Here's the cover art, designed by Jet Purdie (who won and had two titles shortlisted for the most recent Kitschies Inky Tentacle cover awards) and he commissioned the illustration from Head Design. And here's the blurb:
Shocked to discover a dying man on his doorstep - and lucky to avoid a bullet himself - Reverend Hardcastle finds himself entrusted with the victim's cryptic last words. With smuggling rife on England's south-east coast, the obvious conclusion is that this was a falling out among thieves. But why is the leader of the local Customs service so reluctant to investigate? Ably assisted by the ingenious Mrs Chaytor, Hardcastle sets out to solve the mystery for himself. But smugglers are not the only ones to lurk off the Kent coast, and the more he discovers, the more he realises he might have bitten off more than he can chew.
I had a couple questions for AJ MacKenzie:
Marilyn and Morgan, I can't wait to read this new book! What are a couple of the most exciting bits of the history that made you want to write it?
The 1790s were quite a dangerous and (if you don’t have to live in them) exciting time. Romney Marsh, where The Body on the Doorstep is set, was rife with smuggling and dark nights would see parties of smugglers landing on the beaches and carrying cargoes of gin and brandy inland over the Marsh, pursued by the Preventive men, the law enforcement officers of the day.
Then there was the threat of invasion from France, which by the mid-1790s was becoming very real. There is a earlier Hogarth print at the Fitzwilliam Museum that shows hordes of ravening Frenchmen threatening to descend on England:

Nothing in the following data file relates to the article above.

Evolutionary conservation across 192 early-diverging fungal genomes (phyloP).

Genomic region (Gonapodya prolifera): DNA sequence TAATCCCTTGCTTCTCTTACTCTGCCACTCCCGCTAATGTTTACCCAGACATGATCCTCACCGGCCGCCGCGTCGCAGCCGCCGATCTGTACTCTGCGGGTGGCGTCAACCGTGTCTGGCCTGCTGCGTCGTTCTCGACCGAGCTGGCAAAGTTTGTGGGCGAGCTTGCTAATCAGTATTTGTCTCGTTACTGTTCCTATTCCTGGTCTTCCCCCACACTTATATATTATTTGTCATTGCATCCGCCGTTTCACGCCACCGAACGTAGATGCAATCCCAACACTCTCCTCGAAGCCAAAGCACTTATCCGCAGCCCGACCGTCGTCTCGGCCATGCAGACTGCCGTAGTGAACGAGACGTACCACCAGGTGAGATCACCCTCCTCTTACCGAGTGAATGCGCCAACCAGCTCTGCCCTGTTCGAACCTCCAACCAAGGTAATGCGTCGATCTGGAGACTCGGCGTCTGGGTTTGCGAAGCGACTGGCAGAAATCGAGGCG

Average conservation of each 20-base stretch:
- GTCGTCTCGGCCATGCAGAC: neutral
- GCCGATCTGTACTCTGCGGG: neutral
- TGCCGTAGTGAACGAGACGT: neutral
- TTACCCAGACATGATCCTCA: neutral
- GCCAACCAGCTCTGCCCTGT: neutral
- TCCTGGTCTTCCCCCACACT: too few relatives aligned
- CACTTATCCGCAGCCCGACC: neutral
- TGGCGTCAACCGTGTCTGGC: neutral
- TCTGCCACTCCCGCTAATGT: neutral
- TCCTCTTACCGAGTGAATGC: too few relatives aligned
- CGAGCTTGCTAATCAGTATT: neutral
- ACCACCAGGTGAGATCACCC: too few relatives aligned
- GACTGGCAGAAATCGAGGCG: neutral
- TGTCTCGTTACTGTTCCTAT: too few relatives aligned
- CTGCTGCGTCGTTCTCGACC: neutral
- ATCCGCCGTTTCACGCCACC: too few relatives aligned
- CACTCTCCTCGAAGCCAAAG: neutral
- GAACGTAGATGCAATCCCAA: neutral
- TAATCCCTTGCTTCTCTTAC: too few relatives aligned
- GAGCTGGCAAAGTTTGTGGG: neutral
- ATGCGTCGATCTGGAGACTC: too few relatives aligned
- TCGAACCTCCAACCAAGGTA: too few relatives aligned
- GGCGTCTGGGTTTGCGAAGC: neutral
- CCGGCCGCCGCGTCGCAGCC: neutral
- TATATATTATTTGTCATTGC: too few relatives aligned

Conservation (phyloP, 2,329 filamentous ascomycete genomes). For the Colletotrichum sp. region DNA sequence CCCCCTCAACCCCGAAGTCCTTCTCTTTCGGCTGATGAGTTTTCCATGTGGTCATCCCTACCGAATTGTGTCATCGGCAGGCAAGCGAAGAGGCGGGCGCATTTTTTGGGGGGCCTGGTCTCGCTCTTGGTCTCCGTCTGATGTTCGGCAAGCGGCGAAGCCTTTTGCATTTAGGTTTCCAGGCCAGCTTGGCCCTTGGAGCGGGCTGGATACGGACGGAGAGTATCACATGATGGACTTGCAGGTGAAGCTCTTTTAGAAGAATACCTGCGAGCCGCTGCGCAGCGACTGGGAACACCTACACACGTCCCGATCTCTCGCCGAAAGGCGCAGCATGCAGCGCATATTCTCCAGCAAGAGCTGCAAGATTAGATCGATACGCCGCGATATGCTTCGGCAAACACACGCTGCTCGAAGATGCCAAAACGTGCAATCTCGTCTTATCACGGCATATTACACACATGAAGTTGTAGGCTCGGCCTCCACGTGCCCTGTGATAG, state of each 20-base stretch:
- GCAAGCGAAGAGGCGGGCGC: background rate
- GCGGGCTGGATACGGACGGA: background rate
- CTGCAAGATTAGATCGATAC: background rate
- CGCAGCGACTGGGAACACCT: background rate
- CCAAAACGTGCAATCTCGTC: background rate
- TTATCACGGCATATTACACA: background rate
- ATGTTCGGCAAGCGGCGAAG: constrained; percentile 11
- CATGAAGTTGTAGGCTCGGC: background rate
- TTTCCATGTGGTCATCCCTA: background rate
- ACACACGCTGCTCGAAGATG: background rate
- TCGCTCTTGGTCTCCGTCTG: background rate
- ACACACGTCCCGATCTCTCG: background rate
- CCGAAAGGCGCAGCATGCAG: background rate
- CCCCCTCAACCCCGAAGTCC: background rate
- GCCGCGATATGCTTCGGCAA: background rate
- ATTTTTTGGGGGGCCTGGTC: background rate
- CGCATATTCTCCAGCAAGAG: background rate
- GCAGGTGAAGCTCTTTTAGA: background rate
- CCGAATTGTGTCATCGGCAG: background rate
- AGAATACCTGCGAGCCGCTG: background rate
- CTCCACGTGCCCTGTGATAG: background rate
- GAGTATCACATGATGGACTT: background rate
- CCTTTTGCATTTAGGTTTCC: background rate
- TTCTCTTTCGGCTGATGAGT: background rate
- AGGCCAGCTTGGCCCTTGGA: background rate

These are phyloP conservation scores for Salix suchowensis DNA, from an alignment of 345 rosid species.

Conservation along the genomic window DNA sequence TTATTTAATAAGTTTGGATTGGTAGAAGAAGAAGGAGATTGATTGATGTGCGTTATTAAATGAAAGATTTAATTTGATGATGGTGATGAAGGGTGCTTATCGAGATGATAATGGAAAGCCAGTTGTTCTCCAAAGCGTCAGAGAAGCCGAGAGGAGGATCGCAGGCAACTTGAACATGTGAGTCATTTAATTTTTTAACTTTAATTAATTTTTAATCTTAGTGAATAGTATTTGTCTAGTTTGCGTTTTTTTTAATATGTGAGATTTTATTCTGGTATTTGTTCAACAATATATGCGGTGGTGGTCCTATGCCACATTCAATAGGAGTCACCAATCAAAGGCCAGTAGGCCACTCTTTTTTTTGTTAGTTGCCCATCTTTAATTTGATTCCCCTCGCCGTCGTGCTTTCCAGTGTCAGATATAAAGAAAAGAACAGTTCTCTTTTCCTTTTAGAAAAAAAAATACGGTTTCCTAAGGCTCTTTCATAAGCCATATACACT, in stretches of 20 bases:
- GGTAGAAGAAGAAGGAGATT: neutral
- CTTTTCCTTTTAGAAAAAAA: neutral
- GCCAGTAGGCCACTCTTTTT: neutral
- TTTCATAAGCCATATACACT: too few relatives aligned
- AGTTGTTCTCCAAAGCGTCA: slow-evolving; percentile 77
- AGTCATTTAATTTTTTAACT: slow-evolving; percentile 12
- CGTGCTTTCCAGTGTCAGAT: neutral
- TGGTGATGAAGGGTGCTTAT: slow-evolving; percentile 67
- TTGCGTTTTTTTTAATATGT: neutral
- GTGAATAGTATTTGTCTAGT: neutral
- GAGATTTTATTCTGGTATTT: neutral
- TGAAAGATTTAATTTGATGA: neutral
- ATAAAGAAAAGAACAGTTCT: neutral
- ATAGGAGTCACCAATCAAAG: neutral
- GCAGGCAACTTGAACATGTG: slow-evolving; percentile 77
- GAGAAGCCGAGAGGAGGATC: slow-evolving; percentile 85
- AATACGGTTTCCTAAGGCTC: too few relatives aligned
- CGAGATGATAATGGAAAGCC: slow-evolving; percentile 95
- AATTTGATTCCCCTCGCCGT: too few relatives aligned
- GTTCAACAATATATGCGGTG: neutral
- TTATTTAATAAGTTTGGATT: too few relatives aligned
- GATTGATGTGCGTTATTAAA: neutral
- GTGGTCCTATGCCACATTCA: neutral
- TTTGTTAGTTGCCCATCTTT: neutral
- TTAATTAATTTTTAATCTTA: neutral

It looks sort of comical, but in fact the threat was very real and was taken seriously; there were plenty of invasion scares. From Romney Marsh, you can see the French coast on a clear day. In the next picture, the line of clouds is where France begins; it’s only about thirty-five miles.
A lot of French refugees washed up on the coast of Kent after the French Revolution began. But which refugees were genuinely fleeing the Terror, and which ones were actually enemy agents? A lot of this begins to sound rather familiar, doesn’t it?
Finally, there were a few historical characters we could bring in and play with. One was the painter JMW Turner, just starting out on his illustrious career. During the early 1790s, Turner often came to the Kent coast to paint the sea. This is one of his early works, Fishermen at Sea, on show at the Tate. The Tate say this was painted near the Isle of Wight. But who is to say he didn’t make a little unrecorded trip to Romney Marsh around the same time?
'Fishermen at Sea' by Turner, 1796 from Tate Britain collection
Where and how you and Morgen work?
We work in all sorts of places. What we don’t tend to do is lock ourselves in a room and write together. There are several reasons for this; chief among them being that we both listen to music as we write, but very different kinds of music. Marilyn likes mathematical music like Bach and Purcell, or modern performers like Ms Dynamite. Morgen listens to gloomy Central European music from the late nineteenth century. Each person’s music would drive the other crazy.
In fact we mostly work by talking, working out plots and characters and ideas and conversations, and we can do that anywhere. We often sit opposite each other in these two chairs in our sitting room, talking and reading text to each other.
If the weather is fine (not always a given in the West Country) we go outside. The beaches of west Cornwall and the tors of Dartmoor are some of our favourite places to work.
After all, we live in a beautiful part of the world; why not take advantage of it for inspiration and ideas?
Thanks, guys! You can read a lot more about The Body on the Doorstep and The Romney Marsh Mysteries over on the AJ MacKenzie website and blog. And you can follow them on Twitter: @AJMacKnovels. (They're very friendly; feel free to ask them questions.) Right now you can buy the first book in hardcover and for Kindle, and the paperback comes out in August. (I ordered mine from Tales on Moon Lane, through the Hive Books button on the AJ MacKenzie website.) Published by Zaffre.
Age appropriateness: Aimed at adults but might be accessible to high-school/secondary-school kids and secondary school libraries. No sex, some violence, quite a lot of bad language (mostly f***).